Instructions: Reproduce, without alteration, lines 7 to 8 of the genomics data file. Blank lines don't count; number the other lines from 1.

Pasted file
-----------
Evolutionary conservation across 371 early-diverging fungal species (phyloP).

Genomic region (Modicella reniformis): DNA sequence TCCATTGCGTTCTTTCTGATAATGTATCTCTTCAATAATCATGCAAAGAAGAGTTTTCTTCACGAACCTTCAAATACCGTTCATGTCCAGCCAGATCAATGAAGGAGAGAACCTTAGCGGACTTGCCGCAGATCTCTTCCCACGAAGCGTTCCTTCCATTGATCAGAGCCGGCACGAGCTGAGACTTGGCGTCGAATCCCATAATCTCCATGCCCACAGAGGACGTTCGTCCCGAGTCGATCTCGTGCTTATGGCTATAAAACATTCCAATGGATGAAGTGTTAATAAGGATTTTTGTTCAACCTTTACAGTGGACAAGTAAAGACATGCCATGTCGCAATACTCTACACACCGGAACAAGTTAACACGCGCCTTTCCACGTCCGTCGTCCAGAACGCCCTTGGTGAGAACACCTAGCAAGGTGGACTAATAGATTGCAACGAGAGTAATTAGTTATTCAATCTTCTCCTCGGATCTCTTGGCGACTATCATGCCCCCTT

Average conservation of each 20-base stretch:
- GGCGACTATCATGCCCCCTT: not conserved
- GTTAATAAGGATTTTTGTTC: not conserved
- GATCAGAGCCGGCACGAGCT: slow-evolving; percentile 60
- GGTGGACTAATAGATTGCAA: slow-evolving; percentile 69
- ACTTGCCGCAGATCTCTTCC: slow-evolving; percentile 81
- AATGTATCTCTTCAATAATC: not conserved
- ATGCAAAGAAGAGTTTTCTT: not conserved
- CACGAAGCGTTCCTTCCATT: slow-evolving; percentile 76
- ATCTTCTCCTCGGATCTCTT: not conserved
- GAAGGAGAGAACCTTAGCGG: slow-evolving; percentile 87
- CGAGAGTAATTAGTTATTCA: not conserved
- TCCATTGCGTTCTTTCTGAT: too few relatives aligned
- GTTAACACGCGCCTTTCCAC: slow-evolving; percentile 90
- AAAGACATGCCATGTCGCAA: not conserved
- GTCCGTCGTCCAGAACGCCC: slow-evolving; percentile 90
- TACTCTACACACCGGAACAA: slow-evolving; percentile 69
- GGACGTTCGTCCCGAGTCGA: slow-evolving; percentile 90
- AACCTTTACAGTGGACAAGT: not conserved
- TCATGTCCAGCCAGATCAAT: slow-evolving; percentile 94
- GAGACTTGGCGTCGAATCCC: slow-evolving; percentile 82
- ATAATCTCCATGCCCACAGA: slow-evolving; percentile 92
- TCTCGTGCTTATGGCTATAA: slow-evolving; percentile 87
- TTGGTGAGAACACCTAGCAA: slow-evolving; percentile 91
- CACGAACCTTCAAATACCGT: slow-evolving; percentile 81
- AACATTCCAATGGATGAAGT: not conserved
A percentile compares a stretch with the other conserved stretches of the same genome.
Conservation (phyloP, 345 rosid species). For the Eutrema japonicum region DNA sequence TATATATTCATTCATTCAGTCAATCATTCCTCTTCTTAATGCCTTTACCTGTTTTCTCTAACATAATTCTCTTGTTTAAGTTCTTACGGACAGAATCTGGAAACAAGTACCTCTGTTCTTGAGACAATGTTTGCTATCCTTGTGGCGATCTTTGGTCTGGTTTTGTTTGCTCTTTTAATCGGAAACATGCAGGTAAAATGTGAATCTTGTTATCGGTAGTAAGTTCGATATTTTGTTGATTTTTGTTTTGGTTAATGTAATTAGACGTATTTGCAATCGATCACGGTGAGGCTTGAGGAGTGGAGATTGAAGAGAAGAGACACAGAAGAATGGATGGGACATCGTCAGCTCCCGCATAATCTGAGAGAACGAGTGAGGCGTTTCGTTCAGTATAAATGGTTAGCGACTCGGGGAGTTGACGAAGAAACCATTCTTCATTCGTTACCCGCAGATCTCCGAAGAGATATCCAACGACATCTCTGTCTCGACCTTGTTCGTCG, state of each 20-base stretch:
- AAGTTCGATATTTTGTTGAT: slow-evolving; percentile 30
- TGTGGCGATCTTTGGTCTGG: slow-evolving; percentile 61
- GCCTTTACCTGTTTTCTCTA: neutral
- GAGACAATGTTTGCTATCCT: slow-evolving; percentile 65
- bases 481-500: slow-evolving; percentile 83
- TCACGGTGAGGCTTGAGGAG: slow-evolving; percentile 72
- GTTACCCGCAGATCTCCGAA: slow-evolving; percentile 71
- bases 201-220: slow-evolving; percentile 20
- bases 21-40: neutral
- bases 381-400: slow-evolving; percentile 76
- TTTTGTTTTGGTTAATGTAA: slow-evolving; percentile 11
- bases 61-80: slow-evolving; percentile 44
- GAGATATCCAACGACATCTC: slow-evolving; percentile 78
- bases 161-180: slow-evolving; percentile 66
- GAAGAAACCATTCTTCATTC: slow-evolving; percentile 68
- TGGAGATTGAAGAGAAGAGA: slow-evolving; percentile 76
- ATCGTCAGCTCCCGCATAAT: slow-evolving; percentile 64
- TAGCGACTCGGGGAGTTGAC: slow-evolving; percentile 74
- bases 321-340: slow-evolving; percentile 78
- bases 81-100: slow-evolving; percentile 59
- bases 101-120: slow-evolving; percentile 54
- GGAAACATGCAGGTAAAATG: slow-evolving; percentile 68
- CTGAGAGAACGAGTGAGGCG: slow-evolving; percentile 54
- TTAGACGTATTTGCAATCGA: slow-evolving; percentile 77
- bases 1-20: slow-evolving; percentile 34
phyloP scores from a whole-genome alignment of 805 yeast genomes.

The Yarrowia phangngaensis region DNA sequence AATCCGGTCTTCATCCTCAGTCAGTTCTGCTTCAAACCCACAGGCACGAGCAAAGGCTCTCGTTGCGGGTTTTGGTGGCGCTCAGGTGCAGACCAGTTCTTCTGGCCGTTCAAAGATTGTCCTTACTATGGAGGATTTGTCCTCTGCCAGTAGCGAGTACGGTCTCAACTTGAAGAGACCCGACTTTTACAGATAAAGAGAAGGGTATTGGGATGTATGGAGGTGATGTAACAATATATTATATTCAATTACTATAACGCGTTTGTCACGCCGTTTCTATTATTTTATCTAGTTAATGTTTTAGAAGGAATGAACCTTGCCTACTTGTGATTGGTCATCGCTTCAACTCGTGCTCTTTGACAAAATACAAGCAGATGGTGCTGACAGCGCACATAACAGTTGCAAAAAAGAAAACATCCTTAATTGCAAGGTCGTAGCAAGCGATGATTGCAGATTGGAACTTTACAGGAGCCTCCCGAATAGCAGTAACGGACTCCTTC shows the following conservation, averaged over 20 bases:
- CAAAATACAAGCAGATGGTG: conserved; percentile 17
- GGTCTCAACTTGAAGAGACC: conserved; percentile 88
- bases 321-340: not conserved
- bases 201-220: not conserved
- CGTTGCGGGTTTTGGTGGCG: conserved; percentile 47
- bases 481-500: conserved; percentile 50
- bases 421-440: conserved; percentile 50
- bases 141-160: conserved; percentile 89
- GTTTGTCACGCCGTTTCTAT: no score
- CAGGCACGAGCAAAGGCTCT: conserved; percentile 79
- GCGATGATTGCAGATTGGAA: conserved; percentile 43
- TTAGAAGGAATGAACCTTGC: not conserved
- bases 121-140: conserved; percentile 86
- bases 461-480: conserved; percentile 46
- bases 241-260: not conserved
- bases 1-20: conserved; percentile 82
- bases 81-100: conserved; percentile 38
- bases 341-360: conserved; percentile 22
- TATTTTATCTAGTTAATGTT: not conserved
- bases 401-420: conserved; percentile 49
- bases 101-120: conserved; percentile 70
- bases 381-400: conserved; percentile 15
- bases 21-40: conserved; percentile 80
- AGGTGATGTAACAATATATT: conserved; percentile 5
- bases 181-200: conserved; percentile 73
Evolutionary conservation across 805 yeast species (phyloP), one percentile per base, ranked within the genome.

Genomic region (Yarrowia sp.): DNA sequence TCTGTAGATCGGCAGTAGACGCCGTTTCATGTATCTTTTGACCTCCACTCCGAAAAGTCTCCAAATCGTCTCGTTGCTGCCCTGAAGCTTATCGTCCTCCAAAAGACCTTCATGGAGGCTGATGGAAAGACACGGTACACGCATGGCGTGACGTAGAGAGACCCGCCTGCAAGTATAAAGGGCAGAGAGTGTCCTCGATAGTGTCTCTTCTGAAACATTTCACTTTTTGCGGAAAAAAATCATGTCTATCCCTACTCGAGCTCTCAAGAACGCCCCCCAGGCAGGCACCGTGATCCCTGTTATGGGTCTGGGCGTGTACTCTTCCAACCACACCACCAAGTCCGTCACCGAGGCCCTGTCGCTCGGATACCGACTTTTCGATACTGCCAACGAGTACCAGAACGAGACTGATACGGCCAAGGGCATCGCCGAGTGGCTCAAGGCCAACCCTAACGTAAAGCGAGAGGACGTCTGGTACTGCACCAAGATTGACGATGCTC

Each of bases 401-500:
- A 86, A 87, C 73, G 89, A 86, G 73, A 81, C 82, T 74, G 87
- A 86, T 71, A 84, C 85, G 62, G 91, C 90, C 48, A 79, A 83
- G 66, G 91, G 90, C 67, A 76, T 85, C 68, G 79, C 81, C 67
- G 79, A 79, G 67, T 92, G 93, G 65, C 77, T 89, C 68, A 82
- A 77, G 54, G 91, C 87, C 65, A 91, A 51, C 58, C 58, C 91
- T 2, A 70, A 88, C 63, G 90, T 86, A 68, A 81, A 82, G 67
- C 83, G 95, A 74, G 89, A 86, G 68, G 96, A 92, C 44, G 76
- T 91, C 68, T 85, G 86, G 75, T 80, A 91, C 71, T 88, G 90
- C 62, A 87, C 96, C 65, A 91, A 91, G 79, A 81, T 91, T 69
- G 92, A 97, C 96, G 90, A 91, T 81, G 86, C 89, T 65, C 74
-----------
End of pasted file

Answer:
- GGTGGACTAATAGATTGCAA: slow-evolving; percentile 69
- ACTTGCCGCAGATCTCTTCC: slow-evolving; percentile 81